Wednesday, July 17, 2013

The Power of Introverts in a World that Can't Stop Talking

Liz commented at the end of the evening that it was hard to believe that 7 out of the 10 women gathered around the table had identified themselves as introverts... noise levels were pretty high and several conversations were being held simultaneously.

One extravert felt the book painted them as boors and made them feel guilty. Some felt the psychology was a bit simplistic or the anecdotes detracted from the integrity of the other research. Not everyone had finished (myself included).

You could tell the book had struck a nerve.

Cain observes that North America is built and designed for extroverts, yet at least 1 in 3 is an introvert. Workplaces, classrooms, and organizations encourage extroverts in open design, group work, brainstorming. The point of the book really is to recognize the power of introverts and introspection, and build systems and structures that respect that dimension of society.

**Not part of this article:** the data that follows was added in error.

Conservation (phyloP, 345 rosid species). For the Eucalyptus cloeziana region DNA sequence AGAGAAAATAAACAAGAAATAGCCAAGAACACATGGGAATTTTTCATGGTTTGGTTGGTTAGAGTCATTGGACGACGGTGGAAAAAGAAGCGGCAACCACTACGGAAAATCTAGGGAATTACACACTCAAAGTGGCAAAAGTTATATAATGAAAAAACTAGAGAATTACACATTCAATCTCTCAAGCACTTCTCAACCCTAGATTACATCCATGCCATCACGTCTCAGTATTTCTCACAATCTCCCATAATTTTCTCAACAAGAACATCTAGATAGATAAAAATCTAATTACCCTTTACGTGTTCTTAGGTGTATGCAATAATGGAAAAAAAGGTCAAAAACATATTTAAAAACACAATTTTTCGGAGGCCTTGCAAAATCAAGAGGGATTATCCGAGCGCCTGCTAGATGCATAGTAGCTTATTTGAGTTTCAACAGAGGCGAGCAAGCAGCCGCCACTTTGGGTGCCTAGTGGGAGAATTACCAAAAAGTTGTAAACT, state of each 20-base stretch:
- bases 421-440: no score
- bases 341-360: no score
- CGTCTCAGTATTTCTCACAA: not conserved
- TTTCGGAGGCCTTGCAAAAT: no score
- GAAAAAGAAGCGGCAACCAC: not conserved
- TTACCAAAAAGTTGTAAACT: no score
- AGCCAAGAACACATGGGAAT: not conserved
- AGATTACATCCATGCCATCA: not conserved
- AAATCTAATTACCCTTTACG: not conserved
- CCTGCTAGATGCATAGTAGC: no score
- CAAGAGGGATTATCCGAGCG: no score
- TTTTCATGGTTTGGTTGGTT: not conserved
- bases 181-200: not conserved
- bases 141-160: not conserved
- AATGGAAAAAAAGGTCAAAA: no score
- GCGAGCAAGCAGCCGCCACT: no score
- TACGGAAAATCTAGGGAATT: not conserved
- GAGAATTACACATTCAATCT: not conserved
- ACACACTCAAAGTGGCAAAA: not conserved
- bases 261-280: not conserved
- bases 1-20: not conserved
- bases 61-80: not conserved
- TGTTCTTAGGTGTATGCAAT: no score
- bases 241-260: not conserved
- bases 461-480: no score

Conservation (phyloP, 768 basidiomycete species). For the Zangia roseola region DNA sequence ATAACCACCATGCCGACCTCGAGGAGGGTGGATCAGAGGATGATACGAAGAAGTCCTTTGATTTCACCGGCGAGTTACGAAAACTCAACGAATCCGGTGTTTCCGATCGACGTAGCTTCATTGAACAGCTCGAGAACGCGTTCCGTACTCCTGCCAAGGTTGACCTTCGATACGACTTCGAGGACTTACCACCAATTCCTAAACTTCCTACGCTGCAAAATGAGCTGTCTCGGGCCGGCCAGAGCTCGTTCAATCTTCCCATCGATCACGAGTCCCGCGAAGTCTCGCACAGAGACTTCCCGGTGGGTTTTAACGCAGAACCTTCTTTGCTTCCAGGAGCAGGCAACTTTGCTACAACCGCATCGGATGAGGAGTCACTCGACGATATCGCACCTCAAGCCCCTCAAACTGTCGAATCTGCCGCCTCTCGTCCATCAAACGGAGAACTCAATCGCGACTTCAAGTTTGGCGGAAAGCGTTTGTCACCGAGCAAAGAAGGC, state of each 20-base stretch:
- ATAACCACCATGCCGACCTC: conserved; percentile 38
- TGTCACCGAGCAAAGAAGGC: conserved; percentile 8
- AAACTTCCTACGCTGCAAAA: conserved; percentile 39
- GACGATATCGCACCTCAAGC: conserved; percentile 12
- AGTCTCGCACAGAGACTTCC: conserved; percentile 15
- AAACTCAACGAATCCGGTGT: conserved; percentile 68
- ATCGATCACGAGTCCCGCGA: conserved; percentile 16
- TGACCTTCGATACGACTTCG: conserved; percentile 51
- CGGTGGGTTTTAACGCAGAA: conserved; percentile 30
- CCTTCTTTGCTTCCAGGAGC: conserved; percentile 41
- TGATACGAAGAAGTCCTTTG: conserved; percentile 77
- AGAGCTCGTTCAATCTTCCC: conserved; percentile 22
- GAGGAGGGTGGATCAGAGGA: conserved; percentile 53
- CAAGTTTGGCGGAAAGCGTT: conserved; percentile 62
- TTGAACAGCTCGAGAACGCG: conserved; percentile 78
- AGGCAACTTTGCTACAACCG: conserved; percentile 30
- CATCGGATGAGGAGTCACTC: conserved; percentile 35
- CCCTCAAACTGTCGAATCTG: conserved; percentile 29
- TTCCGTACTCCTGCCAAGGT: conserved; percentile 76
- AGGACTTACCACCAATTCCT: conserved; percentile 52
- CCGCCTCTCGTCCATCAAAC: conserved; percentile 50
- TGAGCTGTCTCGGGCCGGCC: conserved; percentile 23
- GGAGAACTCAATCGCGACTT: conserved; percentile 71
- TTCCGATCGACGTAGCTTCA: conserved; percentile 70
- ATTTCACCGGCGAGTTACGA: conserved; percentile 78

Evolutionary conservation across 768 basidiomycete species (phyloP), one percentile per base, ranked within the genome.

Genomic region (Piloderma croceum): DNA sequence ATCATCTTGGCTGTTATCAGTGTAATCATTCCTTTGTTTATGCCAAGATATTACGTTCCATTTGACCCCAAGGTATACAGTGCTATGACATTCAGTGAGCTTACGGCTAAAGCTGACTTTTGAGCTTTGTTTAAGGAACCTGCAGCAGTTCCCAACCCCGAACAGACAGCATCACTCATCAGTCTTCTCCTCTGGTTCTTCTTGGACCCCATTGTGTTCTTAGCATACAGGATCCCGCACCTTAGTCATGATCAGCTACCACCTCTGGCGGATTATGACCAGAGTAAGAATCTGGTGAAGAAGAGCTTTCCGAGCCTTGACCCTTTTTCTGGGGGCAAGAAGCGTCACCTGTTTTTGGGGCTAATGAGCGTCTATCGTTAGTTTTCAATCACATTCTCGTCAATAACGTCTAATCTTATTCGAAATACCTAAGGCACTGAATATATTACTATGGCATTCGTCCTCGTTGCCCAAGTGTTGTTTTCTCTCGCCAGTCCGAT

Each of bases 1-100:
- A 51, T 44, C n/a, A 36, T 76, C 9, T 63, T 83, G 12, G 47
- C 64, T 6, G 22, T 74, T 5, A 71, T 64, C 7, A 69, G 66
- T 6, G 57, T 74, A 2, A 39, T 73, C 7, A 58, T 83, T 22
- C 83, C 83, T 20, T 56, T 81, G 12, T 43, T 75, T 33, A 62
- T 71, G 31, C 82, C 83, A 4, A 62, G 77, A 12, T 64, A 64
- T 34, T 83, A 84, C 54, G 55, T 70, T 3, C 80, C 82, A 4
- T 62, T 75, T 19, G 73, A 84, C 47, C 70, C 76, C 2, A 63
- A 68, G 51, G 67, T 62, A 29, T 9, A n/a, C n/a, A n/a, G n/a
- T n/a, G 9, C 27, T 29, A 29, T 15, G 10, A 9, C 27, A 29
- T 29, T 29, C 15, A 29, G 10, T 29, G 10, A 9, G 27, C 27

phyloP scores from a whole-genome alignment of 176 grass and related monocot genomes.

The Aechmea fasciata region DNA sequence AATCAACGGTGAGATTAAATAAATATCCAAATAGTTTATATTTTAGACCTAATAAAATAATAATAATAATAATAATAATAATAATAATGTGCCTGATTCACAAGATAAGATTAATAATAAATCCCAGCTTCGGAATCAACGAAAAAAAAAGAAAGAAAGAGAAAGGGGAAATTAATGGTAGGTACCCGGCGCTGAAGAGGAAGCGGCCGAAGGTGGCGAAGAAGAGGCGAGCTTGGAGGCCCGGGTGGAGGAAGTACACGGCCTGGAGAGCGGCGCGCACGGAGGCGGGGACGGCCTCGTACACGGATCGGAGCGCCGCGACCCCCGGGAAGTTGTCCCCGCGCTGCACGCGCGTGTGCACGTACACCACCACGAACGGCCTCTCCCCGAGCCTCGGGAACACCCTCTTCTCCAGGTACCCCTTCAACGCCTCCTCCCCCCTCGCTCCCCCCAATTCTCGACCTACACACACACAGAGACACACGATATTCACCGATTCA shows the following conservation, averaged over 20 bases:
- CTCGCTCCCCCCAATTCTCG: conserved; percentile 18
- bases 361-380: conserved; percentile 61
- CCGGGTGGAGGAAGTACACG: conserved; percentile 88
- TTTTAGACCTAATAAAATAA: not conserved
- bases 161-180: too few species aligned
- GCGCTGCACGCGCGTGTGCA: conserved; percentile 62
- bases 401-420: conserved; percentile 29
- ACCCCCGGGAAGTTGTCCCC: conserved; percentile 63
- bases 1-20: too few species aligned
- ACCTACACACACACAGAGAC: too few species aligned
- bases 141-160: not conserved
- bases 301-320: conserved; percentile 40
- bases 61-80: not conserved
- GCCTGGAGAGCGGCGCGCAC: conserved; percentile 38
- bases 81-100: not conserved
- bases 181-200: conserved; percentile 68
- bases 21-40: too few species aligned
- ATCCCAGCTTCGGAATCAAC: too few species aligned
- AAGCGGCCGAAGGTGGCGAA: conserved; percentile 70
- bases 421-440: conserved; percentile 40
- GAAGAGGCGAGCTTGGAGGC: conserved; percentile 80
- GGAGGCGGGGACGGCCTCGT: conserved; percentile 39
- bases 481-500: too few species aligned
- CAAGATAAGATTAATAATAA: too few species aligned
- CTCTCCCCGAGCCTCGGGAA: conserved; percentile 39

Some quotes that stood out for me:

"Introverts living in the Extrovert Ideal are like women in a man's world, discounted because of a trait that goes to the core of who they are. Extroversion is an enormously appealing personality style, but we've turned it into an oppressive standard to which most of us feel we must conform."


“...if you can think of meetings you've attended, you can probably recall a time - plenty of times - when the opinion of the most dynamic or talkative person prevailed to the detriment of all.” 

I had the pleasure of watching Cain present at a conference. Poised and thoughtful, she did a great job. Since then I've seen the Ted Talk and the Googleplex videos and they are so similar, you can tell Cain had to do painstaking work to get stage-ready. She confesses the seven years to write the book was bliss, but the year spent promoting it was her "Year of Speaking Dangerously." The skills needed to write and market are very different but each essential.

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